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**VinceW** $\displaystyle \lim\limits_{n \to \infty} \left(\frac{1}{n}\right)^\frac{1}{n}$. The answer is 1, but how do I show this?

My textbook says for this scenario take $\displaystyle y = f(x)^{g(x)}$, take $\displaystyle \ln y$, find the limit of that, and then the limit of $\displaystyle y = e^{\ln y}$. I'm not sure how to do this one either: $\displaystyle \lim\limits_{n \to \infty} \ln \left[\left(\frac{1}{n}\right)^\frac{1}{n}\right]$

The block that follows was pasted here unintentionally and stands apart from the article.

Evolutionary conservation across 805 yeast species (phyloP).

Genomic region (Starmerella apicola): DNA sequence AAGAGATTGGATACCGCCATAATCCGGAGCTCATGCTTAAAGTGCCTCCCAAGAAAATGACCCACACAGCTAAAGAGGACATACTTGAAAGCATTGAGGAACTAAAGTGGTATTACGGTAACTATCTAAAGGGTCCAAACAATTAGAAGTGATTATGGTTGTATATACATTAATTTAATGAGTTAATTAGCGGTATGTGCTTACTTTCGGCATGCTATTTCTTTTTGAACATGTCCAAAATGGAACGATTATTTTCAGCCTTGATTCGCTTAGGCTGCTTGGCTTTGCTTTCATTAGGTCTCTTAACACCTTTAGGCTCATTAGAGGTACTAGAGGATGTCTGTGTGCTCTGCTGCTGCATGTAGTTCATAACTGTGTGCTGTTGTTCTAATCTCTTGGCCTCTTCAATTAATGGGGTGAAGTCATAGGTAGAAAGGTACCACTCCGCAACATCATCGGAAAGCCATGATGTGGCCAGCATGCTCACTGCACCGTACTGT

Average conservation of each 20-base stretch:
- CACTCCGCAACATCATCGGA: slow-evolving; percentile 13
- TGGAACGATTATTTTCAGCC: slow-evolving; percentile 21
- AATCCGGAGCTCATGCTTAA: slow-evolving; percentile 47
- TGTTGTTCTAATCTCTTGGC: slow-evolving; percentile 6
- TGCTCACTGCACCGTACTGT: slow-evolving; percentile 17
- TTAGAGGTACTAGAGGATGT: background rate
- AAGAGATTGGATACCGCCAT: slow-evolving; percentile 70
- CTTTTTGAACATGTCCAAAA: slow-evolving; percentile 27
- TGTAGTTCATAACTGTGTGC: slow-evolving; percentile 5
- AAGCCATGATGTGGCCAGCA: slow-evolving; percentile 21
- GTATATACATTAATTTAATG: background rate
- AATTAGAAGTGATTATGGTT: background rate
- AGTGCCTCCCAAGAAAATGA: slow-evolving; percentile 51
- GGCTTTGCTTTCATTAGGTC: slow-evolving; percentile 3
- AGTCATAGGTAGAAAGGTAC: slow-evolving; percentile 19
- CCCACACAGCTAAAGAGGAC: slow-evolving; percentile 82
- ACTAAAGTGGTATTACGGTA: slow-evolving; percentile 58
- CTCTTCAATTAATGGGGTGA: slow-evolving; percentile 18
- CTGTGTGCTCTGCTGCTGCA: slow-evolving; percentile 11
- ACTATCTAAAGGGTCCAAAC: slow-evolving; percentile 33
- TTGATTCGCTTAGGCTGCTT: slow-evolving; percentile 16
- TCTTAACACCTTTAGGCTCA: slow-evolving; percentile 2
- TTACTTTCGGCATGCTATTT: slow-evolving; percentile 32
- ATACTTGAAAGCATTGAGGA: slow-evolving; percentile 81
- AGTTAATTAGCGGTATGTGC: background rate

EDIT: OK solved.

$\displaystyle \lim\limits_{n \to \infty} \ln \left[\left(\frac{1}{n}\right)^\frac{1}{n}\right]$ $\displaystyle = \lim\limits_{n \to \infty} \frac{\ln \frac{1}{n}}{n}$ which is solved with l'hopital's rule, comes to zero, and the total limit comes to one. thanks!